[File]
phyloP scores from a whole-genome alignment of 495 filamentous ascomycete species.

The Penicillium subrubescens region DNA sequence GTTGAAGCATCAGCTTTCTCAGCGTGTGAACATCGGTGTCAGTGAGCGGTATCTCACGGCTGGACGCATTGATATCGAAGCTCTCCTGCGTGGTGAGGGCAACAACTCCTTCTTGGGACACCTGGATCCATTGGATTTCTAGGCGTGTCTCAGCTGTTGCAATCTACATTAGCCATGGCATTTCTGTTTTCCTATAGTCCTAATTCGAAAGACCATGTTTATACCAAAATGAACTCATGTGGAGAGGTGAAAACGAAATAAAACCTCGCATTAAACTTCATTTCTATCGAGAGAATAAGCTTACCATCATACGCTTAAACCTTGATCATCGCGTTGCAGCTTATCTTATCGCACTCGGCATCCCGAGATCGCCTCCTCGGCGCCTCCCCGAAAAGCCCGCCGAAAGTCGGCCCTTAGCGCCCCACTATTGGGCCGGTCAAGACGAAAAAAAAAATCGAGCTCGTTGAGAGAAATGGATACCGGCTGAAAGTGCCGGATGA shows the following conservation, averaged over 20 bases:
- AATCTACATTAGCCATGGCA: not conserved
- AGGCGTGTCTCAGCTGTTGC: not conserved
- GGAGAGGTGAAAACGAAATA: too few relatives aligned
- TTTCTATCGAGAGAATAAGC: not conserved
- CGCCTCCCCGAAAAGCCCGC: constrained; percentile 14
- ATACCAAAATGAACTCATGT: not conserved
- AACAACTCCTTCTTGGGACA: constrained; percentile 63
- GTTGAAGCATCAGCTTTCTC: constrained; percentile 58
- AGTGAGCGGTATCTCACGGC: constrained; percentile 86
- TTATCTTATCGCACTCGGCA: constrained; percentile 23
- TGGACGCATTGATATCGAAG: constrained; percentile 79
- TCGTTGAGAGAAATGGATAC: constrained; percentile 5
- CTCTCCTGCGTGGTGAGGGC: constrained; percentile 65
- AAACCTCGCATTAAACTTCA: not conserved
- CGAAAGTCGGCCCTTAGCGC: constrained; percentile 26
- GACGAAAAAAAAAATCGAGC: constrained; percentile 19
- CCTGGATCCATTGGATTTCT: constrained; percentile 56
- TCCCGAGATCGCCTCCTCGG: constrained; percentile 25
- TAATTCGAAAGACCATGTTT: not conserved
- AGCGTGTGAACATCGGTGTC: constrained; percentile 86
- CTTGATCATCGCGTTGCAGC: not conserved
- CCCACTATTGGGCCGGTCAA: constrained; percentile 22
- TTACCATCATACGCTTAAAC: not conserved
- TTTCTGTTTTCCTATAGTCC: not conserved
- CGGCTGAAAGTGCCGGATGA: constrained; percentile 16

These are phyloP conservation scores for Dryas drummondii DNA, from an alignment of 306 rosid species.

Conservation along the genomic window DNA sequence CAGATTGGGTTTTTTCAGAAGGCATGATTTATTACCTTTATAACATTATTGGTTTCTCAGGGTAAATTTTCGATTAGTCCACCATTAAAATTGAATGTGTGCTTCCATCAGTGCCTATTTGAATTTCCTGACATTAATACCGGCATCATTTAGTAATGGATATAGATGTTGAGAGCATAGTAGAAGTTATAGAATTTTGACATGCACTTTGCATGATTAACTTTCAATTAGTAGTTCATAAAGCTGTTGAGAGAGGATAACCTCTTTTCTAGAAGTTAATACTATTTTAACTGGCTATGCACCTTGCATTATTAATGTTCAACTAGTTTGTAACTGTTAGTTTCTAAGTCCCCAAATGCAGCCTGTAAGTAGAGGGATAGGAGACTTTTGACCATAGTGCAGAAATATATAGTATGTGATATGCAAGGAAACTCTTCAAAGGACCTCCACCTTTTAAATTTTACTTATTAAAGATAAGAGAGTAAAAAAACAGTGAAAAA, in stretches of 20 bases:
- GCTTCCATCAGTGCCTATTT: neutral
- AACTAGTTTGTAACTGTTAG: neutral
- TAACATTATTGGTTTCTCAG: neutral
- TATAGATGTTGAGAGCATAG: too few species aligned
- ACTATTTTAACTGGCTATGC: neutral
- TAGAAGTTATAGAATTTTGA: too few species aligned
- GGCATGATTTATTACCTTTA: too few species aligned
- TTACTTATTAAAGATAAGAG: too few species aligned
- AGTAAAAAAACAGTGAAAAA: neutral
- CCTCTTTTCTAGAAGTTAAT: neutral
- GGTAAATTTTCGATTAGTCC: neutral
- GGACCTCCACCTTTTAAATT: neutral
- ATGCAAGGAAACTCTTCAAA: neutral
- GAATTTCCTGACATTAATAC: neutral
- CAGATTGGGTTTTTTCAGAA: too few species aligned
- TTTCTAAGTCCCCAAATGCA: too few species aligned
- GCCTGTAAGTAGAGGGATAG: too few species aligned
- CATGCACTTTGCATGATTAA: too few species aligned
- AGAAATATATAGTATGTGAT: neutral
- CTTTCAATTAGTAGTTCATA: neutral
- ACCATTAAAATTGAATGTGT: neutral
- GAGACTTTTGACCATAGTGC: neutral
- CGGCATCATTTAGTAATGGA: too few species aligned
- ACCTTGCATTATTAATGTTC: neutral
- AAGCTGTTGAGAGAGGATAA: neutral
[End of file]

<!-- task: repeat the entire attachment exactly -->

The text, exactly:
phyloP scores from a whole-genome alignment of 495 filamentous ascomycete species.

The Penicillium subrubescens region DNA sequence GTTGAAGCATCAGCTTTCTCAGCGTGTGAACATCGGTGTCAGTGAGCGGTATCTCACGGCTGGACGCATTGATATCGAAGCTCTCCTGCGTGGTGAGGGCAACAACTCCTTCTTGGGACACCTGGATCCATTGGATTTCTAGGCGTGTCTCAGCTGTTGCAATCTACATTAGCCATGGCATTTCTGTTTTCCTATAGTCCTAATTCGAAAGACCATGTTTATACCAAAATGAACTCATGTGGAGAGGTGAAAACGAAATAAAACCTCGCATTAAACTTCATTTCTATCGAGAGAATAAGCTTACCATCATACGCTTAAACCTTGATCATCGCGTTGCAGCTTATCTTATCGCACTCGGCATCCCGAGATCGCCTCCTCGGCGCCTCCCCGAAAAGCCCGCCGAAAGTCGGCCCTTAGCGCCCCACTATTGGGCCGGTCAAGACGAAAAAAAAAATCGAGCTCGTTGAGAGAAATGGATACCGGCTGAAAGTGCCGGATGA shows the following conservation, averaged over 20 bases:
- AATCTACATTAGCCATGGCA: not conserved
- AGGCGTGTCTCAGCTGTTGC: not conserved
- GGAGAGGTGAAAACGAAATA: too few relatives aligned
- TTTCTATCGAGAGAATAAGC: not conserved
- CGCCTCCCCGAAAAGCCCGC: constrained; percentile 14
- ATACCAAAATGAACTCATGT: not conserved
- AACAACTCCTTCTTGGGACA: constrained; percentile 63
- GTTGAAGCATCAGCTTTCTC: constrained; percentile 58
- AGTGAGCGGTATCTCACGGC: constrained; percentile 86
- TTATCTTATCGCACTCGGCA: constrained; percentile 23
- TGGACGCATTGATATCGAAG: constrained; percentile 79
- TCGTTGAGAGAAATGGATAC: constrained; percentile 5
- CTCTCCTGCGTGGTGAGGGC: constrained; percentile 65
- AAACCTCGCATTAAACTTCA: not conserved
- CGAAAGTCGGCCCTTAGCGC: constrained; percentile 26
- GACGAAAAAAAAAATCGAGC: constrained; percentile 19
- CCTGGATCCATTGGATTTCT: constrained; percentile 56
- TCCCGAGATCGCCTCCTCGG: constrained; percentile 25
- TAATTCGAAAGACCATGTTT: not conserved
- AGCGTGTGAACATCGGTGTC: constrained; percentile 86
- CTTGATCATCGCGTTGCAGC: not conserved
- CCCACTATTGGGCCGGTCAA: constrained; percentile 22
- TTACCATCATACGCTTAAAC: not conserved
- TTTCTGTTTTCCTATAGTCC: not conserved
- CGGCTGAAAGTGCCGGATGA: constrained; percentile 16

These are phyloP conservation scores for Dryas drummondii DNA, from an alignment of 306 rosid species.

Conservation along the genomic window DNA sequence CAGATTGGGTTTTTTCAGAAGGCATGATTTATTACCTTTATAACATTATTGGTTTCTCAGGGTAAATTTTCGATTAGTCCACCATTAAAATTGAATGTGTGCTTCCATCAGTGCCTATTTGAATTTCCTGACATTAATACCGGCATCATTTAGTAATGGATATAGATGTTGAGAGCATAGTAGAAGTTATAGAATTTTGACATGCACTTTGCATGATTAACTTTCAATTAGTAGTTCATAAAGCTGTTGAGAGAGGATAACCTCTTTTCTAGAAGTTAATACTATTTTAACTGGCTATGCACCTTGCATTATTAATGTTCAACTAGTTTGTAACTGTTAGTTTCTAAGTCCCCAAATGCAGCCTGTAAGTAGAGGGATAGGAGACTTTTGACCATAGTGCAGAAATATATAGTATGTGATATGCAAGGAAACTCTTCAAAGGACCTCCACCTTTTAAATTTTACTTATTAAAGATAAGAGAGTAAAAAAACAGTGAAAAA, in stretches of 20 bases:
- GCTTCCATCAGTGCCTATTT: neutral
- AACTAGTTTGTAACTGTTAG: neutral
- TAACATTATTGGTTTCTCAG: neutral
- TATAGATGTTGAGAGCATAG: too few species aligned
- ACTATTTTAACTGGCTATGC: neutral
- TAGAAGTTATAGAATTTTGA: too few species aligned
- GGCATGATTTATTACCTTTA: too few species aligned
- TTACTTATTAAAGATAAGAG: too few species aligned
- AGTAAAAAAACAGTGAAAAA: neutral
- CCTCTTTTCTAGAAGTTAAT: neutral
- GGTAAATTTTCGATTAGTCC: neutral
- GGACCTCCACCTTTTAAATT: neutral
- ATGCAAGGAAACTCTTCAAA: neutral
- GAATTTCCTGACATTAATAC: neutral
- CAGATTGGGTTTTTTCAGAA: too few species aligned
- TTTCTAAGTCCCCAAATGCA: too few species aligned
- GCCTGTAAGTAGAGGGATAG: too few species aligned
- CATGCACTTTGCATGATTAA: too few species aligned
- AGAAATATATAGTATGTGAT: neutral
- CTTTCAATTAGTAGTTCATA: neutral
- ACCATTAAAATTGAATGTGT: neutral
- GAGACTTTTGACCATAGTGC: neutral
- CGGCATCATTTAGTAATGGA: too few species aligned
- ACCTTGCATTATTAATGTTC: neutral
- AAGCTGTTGAGAGAGGATAA: neutral